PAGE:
March 31, 2010

Chiufen (Nine Portions) Taiwan

Chiufen is an old gold mining village just outside Taipeh. We spent an afternoon there after a good big bowl of Taipeh's beef noodle. The road to this village is long and winding and at most times covered with mist. It was a lovely ride.

In spite of its being a very "movie studio like setting" today - the quaint mining town still has some of its old mining atmosphere. It gives the tourists a lot of opportunities to take photographs and taste the snacks sold in the two main streets .

This is Taiwan fragrant sausages fried and displayed on taro leaves (something that is really refreshing and interesting to me from Sarawak.)

This is the guide post in four languages...Jishan Street is a must visit street.

Branching from  the Jishan street are many alleys like this : alley going uphill would be from the seaward side and an alley going down hill would be going towards the sea. Very photographic.

Here's another alley going uphill.

Escargots being BBQed- TWN100 for get them cut up in you eat from a paper cup.

The misty atmosphere and a view from one of the alleys give you an insight to the past : a church and a temple on two sides of a hill facing each other...but both looking up towards heaven.Both were started in the 1890's when gold was discovered here.

Nine families started their lives here and they used to buy provisions from the boats. Each time they travelled to the coast (which was by foot then) they would buy nine portions. Thus the name in Chinese : 9 portions (9 fen).

At the peak of gold mining in 1900's this place was called Mini Shanghai.

Today it has been made famous by movies like City of Sadness directed by Hou Hsiao-hsien, and the Japanese animation movie, Spirit Away by Hayao Miyazaki used Chiufen as a model of the story background.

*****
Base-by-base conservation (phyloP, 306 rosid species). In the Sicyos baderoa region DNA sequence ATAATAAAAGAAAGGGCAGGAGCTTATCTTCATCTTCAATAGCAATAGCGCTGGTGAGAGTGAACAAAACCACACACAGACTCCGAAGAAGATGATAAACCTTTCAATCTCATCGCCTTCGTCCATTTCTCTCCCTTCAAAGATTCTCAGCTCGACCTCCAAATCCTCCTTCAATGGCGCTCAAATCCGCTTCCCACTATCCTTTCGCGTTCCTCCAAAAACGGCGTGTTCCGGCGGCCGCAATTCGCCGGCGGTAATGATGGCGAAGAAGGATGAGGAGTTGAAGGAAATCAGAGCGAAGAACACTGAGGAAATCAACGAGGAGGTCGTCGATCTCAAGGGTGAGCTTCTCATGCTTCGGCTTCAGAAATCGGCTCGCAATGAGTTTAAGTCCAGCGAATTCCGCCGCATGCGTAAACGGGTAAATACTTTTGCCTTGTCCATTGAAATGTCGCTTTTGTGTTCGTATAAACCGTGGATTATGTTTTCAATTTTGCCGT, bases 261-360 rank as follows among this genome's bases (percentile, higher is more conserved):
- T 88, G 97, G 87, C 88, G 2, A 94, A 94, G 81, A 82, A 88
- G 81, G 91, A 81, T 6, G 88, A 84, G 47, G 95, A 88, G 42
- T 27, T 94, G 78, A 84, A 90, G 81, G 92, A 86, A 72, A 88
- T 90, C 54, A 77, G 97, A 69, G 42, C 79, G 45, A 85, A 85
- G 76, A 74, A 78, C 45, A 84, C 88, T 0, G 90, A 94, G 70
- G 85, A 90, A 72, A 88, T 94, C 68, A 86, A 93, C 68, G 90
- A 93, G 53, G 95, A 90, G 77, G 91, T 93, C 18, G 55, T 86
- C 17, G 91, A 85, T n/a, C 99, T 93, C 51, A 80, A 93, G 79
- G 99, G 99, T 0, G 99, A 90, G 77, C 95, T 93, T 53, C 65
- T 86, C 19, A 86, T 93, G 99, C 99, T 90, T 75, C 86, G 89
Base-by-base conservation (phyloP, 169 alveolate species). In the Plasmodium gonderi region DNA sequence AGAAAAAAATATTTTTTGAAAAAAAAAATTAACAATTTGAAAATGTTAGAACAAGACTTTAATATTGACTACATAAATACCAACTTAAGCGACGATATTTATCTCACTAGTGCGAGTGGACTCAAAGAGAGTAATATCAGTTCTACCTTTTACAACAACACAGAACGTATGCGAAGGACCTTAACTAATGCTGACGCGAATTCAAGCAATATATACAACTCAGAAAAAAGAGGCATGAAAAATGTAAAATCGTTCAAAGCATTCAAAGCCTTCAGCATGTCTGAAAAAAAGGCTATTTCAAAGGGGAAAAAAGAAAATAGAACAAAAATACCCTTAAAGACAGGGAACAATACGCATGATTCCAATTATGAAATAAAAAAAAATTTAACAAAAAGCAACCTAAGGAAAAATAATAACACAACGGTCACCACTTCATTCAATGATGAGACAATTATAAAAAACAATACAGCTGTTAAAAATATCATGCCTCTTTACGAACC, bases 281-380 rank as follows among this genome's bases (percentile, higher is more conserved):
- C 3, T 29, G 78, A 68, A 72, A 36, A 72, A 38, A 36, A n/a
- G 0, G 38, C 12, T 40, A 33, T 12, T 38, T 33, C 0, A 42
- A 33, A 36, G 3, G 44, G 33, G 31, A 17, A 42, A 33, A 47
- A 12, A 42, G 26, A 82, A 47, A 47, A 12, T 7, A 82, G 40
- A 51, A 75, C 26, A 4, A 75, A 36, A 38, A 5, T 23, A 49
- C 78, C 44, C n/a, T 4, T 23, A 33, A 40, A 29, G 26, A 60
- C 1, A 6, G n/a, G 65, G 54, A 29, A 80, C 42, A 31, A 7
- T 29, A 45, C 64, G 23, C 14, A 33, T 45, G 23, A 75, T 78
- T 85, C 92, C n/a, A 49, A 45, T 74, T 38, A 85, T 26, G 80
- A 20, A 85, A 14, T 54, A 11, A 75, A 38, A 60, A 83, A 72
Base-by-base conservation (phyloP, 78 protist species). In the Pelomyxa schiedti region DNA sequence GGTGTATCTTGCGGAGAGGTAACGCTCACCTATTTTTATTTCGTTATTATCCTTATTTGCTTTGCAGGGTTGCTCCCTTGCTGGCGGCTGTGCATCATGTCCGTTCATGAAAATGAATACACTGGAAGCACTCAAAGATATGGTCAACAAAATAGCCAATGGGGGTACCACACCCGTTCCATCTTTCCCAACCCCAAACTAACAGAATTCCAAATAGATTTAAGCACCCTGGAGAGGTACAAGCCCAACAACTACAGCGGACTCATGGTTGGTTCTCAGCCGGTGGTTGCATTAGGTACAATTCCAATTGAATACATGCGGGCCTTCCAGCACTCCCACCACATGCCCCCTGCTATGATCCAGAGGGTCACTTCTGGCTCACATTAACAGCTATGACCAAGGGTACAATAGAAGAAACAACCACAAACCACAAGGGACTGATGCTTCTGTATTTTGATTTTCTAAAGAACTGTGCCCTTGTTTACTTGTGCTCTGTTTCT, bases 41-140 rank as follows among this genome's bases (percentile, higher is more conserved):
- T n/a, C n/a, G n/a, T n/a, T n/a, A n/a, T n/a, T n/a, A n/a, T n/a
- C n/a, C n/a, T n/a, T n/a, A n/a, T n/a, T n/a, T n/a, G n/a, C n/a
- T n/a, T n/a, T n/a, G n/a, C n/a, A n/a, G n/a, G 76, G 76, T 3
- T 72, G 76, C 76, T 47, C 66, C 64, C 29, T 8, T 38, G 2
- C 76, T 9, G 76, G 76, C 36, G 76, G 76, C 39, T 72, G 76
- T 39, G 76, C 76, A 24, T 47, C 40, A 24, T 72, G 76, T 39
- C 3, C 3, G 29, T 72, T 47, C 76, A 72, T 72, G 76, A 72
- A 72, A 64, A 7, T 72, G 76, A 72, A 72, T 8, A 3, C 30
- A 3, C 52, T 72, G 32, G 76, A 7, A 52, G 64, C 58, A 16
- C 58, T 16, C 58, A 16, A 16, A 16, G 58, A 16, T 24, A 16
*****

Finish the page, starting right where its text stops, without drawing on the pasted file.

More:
Today bus loads of tourists will descend on Chiufen to see its narrow Japanese styled streets lined with teahouses and souvenirs and snacks shops. And I would not mind going back that for a second visit - this time taking a whole day going over all the nooks and corners and even trying to go down to the sea and re-live those days when housewives trekked downhill to get nine portions of provisions!

(more photos later when the Internet is faster....we are facing some problems lately....)


Ann said...

The escargots remind me of the Sibu LOW or in Singapore CHUK CHUK.

Have you eaten the Japanese garden snail we have at home? My big Sis read an escargot recipe, and cooked some, my dad said, " PAI SAY" but we kids didn't care, they were delicious. The fad didn't last because we were too lazy to help her clean the slime.

Sarawakiana@2 said...

Yes Ann they do look like the Sibu Low but they taste better.
I have never tried the garden snails. Many people claim that they are good when stir fried with sambal.
The cleaning is tough no doubt.

Ah Ngao said...

the same type during WW2 where the Japs force the locals to eat ?

Sarawakiana@2 said...

Dear Ah Ngao...yes the same Japanese garden snails....but I don't think the Jap forced the people to eat...the people had no other food to eat!!

But it was said the Jap brought them here.

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